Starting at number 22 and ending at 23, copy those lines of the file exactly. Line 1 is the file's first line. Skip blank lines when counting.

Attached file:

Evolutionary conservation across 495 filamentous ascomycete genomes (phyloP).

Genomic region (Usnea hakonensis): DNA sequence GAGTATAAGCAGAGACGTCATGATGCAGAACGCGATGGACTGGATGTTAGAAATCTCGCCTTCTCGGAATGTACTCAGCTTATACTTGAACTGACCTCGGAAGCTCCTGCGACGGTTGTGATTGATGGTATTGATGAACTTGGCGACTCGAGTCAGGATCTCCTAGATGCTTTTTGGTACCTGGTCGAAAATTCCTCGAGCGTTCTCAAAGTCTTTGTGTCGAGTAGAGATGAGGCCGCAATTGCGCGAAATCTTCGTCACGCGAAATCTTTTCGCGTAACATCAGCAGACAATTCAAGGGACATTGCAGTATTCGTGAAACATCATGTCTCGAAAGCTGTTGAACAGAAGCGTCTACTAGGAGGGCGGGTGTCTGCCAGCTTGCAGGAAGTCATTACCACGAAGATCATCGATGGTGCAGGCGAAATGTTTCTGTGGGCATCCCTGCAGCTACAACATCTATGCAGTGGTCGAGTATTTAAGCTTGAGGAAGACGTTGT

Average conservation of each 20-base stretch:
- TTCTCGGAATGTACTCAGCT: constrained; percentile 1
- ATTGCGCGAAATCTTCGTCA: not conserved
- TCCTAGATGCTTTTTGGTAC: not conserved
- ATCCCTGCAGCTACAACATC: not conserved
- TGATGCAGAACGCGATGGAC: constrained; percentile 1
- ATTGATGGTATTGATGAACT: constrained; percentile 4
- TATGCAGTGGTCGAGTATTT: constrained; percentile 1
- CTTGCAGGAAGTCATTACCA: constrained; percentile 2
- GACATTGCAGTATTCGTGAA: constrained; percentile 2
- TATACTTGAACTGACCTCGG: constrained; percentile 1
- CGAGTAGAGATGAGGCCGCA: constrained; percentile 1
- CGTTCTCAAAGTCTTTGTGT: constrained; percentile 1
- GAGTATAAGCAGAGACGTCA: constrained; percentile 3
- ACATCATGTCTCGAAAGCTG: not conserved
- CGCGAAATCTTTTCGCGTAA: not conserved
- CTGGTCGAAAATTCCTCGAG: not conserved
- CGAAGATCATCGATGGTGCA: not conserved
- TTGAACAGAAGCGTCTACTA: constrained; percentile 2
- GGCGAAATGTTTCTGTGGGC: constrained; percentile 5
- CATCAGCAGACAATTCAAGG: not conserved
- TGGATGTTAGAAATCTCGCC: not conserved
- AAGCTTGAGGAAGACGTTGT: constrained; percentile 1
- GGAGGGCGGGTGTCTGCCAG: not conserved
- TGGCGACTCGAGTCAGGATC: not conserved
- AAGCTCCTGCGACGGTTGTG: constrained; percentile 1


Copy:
- GGCGAAATGTTTCTGTGGGC: constrained; percentile 5
- CATCAGCAGACAATTCAAGG: not conserved